The European Commission and now America have chided Germany for the depressing effects of its trading successes on the rest of the European Union. But as our secret columnist in Brussels Schadenfreude says, it is not Germany’s fault that it is better than the rest
There is sometimes too much of a good thing. Governments like to have a balance of payments’ surplus. It is good for national finance, for the value of the currency and for morale. Britain does not have one. It was already a problem in the 17th century restoration of the monarchy, when a new royal edict called for examination of “whether the importacion of foreigne commodities do not overbalance ye exportacion of such as are native”.
In the tense 1960s, the United Kingdom published monthly import/export statistics. These were pored over to gauge the effect on markets. Today, if they are published at all the figures receive little notice. Britain has an annual balance of payments deficit of more than $100bn – receiving only passing attention among financial commentators.
The UK government provides a range of export services, including export insurance. This branch of activity has undergone a change of heart. In the early years of the century, the British Treasury concluded that help to exporters – at home and in the commercial departments of embassies and high commissions – was unremunerative and should be cut back, the Conservative-Liberal coalition changed course and decided that ambassadors should become super salesmen.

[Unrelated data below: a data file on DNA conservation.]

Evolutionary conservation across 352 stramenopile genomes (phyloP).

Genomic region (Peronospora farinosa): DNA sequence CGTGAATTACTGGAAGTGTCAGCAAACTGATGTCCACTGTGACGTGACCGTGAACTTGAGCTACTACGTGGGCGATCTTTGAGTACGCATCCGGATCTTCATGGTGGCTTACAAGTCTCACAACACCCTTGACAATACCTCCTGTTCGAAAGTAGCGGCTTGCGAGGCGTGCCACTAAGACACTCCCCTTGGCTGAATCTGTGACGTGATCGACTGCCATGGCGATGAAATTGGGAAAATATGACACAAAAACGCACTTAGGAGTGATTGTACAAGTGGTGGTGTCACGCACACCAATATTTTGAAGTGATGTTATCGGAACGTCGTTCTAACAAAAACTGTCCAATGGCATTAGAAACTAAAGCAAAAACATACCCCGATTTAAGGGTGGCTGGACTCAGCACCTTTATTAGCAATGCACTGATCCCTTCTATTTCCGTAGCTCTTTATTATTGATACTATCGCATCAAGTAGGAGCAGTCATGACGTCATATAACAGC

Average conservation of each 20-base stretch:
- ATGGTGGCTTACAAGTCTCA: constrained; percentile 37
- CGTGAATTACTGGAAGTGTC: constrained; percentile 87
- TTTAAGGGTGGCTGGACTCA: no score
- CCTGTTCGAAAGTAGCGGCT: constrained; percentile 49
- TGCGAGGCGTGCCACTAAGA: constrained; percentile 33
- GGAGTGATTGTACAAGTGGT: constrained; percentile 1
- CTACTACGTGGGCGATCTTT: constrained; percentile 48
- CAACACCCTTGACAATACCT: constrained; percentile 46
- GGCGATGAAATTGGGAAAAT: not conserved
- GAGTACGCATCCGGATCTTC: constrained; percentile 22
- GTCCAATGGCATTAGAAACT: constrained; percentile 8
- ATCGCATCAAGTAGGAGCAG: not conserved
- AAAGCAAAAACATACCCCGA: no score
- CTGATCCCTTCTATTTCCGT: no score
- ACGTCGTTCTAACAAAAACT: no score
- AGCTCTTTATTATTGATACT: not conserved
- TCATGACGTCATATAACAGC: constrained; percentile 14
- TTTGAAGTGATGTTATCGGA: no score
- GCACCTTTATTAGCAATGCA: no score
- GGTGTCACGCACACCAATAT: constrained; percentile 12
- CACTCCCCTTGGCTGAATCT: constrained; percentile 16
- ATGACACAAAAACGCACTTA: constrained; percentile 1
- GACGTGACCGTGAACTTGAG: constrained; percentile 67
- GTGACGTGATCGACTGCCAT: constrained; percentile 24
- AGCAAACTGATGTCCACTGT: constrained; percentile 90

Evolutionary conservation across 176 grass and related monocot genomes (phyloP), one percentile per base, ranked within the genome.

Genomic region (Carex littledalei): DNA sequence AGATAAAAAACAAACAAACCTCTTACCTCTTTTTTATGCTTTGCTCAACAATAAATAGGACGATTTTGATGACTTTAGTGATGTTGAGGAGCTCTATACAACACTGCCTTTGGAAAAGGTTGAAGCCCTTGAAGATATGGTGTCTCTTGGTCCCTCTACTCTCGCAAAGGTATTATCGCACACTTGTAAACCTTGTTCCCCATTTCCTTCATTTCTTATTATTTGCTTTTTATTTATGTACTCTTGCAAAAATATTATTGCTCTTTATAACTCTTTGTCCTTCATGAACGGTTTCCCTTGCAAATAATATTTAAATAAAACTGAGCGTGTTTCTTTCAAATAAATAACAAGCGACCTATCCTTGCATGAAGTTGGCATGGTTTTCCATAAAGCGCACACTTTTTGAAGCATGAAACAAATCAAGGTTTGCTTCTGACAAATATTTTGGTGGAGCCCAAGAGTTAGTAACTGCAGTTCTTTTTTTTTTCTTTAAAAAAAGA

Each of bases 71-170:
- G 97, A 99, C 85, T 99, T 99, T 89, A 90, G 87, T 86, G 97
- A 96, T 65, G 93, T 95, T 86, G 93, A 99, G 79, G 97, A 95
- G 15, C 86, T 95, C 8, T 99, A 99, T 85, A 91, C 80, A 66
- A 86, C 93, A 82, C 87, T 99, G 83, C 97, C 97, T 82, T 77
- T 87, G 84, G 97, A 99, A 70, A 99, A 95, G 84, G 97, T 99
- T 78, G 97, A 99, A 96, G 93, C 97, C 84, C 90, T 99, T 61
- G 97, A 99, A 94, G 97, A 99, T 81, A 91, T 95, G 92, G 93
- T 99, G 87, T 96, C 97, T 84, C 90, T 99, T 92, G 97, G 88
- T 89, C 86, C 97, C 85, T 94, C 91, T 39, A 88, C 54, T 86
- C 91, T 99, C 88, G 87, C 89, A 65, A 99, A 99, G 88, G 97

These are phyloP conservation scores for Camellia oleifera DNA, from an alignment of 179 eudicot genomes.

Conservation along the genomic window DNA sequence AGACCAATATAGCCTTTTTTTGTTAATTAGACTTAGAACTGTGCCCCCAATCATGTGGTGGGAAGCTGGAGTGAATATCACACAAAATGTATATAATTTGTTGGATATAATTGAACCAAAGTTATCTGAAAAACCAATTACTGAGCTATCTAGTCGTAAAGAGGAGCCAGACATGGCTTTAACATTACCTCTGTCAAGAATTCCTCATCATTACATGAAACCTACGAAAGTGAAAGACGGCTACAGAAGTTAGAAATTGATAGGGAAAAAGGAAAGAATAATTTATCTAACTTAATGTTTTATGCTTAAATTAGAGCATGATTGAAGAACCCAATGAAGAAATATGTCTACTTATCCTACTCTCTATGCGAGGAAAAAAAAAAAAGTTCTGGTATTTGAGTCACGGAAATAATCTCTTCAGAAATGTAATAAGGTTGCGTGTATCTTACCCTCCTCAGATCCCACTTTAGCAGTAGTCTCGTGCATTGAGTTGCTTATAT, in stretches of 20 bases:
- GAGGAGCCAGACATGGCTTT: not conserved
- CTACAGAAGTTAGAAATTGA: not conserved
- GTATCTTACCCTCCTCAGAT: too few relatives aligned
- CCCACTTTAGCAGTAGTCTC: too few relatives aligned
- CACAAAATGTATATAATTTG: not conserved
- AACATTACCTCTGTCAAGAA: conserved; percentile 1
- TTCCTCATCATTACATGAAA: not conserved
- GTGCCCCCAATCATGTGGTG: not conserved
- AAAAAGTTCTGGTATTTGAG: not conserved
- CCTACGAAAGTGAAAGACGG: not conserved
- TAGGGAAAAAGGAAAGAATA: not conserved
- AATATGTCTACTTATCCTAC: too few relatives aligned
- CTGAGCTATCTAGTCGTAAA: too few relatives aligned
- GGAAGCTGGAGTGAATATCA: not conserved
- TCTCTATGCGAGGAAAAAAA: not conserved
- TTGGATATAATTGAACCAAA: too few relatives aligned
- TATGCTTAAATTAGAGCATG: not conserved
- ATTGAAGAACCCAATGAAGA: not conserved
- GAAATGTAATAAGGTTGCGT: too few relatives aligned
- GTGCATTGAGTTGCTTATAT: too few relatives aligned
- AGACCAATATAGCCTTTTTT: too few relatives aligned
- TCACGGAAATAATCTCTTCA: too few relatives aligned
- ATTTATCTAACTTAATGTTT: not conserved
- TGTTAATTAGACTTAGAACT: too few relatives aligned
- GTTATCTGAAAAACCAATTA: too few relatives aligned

Ministers routinely include high-level salesmen in their retinues on foreign trips. There was also, briefly, a regal special representative for trade and investment – able to open doors at the highest level. There can be too much of a good thing. Germany runs a colossal balance of payments surplus, which means correspondingly large deficits elsewhere.
The European Commission has chided Germany for the depressing effects of its trading successes on the rest of the European Union. Now the United States Treasury has joined in to criticise Germany’s ‘anaemic’ internal demand and to call for changes, which would give the rest of the world improved opportunities for sales to Germany.
But the proud nation is unlikely to pay much attention. Its domestic policies are intentionally tight and it is not Germany’s fault that it can supply its own needs efficiently, without requiring much of a contribution from outside. They do not need to say ‘buy German’. It happens, at home and abroad.